We have 7 trekkers and we need 7 more by mid-November to offer a trip for next July (departure July 12). You may be thinking of going or you may know someone who would be great on this trek. There are always lots of reasons for putting off adventure, but there is only one good reason to go – try something really different that changes you and the lives of children!

I know that the people who went with us last year would all agree with this. Climbing in Peru was great, climbing with a wonderful, committed group of people was even better.

Our Ausangate group – do you see yourself in this picture for 2019?

So this week I am making the big push to fill up our group. I am sending emails, tweets, Facebook posts, Instagram messages – anything I can think of to get people motivated to move way outside their comfort zone.

don’t miss out on this great adventure!

What certainly works better than social media is word of mouth. The people who came with us last year were all linked to others in the group. If you are reading this maybe you are that link – bring a friend, a colleague or partner! Think what you can learn and experience together!

If you are planning on waiting until next time you may be too late – life doesn’t wait and neither should you.

To help you make up your mind we do have some resources for you.

  1. A new ESRI Story Map that has all the information we have on the trip, including the booking form, itinerary and the video invitation.
  1. a great Climb for Kids digital poster – we have copies of the poster and can make more if you need them. We can even supply you with these to pass on to your friends.

    Here is the official 2019 Climb for Kids poster unveiled at our launch last Friday
  1. If it would help if I contacted you or someone else directly via email I am happy to do this – please feel free to pass on my address and phone number (613-218-9615) if this will help.

Climb for Kids is a great group experience – we combine adventure with a unique opportunity to help kids – please consider joining us!!

Paul

Booking form:  https://bit.ly/2Q06H3u

Itinerary: https://bit.ly/2pAdMwl

A very cool Tour de Mont Blue Interactive Map:  http://u.osmfr.org/m/206457/

Our video promotion!

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Podcasting on VoicEd Radio – What you need to be listening to this week

Over the past few weeks, Stephen Hurley and I have started a new venture on VoicEd Radio. We are broadcasting about some of the podcasts that are produced every week on VoicEd Radio. We call it the Podcast Broadcast.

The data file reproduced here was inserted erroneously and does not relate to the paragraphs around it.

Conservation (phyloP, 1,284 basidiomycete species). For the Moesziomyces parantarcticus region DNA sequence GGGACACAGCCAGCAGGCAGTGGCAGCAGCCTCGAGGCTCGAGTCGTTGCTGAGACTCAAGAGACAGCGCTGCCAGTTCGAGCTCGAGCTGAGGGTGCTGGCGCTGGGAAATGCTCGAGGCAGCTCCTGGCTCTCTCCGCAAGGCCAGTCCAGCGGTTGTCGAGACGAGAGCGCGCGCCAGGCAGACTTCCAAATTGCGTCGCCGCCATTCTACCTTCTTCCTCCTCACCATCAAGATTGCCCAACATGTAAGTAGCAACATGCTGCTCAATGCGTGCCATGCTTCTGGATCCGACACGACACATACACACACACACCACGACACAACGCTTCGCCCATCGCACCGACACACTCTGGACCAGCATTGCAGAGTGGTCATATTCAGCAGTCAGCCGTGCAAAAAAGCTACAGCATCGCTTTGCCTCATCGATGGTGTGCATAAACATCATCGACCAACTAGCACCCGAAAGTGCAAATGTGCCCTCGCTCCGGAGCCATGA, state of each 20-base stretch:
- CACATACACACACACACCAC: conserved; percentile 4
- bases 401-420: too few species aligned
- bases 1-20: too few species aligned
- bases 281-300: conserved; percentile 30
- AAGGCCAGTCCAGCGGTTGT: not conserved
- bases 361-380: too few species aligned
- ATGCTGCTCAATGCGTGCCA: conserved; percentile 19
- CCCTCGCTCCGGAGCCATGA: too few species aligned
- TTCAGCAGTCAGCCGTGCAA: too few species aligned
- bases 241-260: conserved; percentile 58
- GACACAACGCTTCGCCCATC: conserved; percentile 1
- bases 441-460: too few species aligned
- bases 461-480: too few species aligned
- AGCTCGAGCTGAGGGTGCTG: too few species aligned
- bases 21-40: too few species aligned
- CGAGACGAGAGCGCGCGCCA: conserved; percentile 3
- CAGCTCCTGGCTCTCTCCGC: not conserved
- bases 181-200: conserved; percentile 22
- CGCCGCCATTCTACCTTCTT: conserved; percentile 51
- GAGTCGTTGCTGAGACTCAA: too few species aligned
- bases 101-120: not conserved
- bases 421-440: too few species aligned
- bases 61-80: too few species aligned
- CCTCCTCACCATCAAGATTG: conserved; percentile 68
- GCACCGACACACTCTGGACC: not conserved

There is no firm criteria on what gets chosen, but so far we have been focusing on some of the material that has been produced exclusively for VoicEd Radio. More accurately, we are looking at podcasting that has been inspired by the explosion of material being produced by educators both in Canada and the United States about every aspect of education at all levels.

So, I am using my blog as a way to organize my thoughts before going ‘live’ to discuss the weekly collection of material. Our broadcasts are one hour long, which seems like a long time, but when you are trying to get to the heart of four very different podcasts you really have to make sure you are organized and concise.

This week we are looking at podcasts by and then about some of the best broadcasters on VoicEd Radio. 

I started this week by listening to Shukes and Giff, an edtech podcast by Jen Giffen and Kim Pollishuke. They start each podcast I think if I was still active in the classroom, I would have to listen to this one every week. Their broadcasts are usually around 30 minutes long and they really pack a punch. Both teachers come prepared with an assortment of new innovations and announcements for the classroom. As they say, they are committed to sharing the edtech treasures they love. They also start each week with a joke, it’s hard to do better than that!

Why shouldn’t you play cards in the jungle?

Because there are too many cheetahs 

Shukes and Giff

Apart for the great rapid-fire banter that goes on throughout the show, the notes included as part of their weekly work are truly incredible. Everything is hyperlinked with notes that you can use to follow up on their recommendations.


a part of the Shukes and Giff conversation on Google Classroom

Here is a sample of their notes page for this one episode – so useful!

It would be great to get to know more about these really dynamic educators. So, Ramona Meharg, in her podcast, I Wish I Knew EDU recently had both of them on for a wide-ranging conversation about podcasting, education conferences and networking and the future of education. The idea behind this show is pretty cool, to explore the things you wished you knew when you started out in education.

In this podcast, it is really interesting to hear how Kim and Jen started out and how podcasting has become a natural extension of the work they do as education resource people for their schools. People with this much energy really need a voice beyond the confines of their own district. 


This clip is worth listening to just to get a sense of the great dynamic between Jen and Kim.

On our full show, Stephen and I will listen and talk about two more clips from Ramona’s show. The great thing about her podcast is that it is one hour long, so you can really get a sense of the people she is interviewing. Ramona is one in a growing list of podcasters who are giving voice to great broadcasters who really should be heard.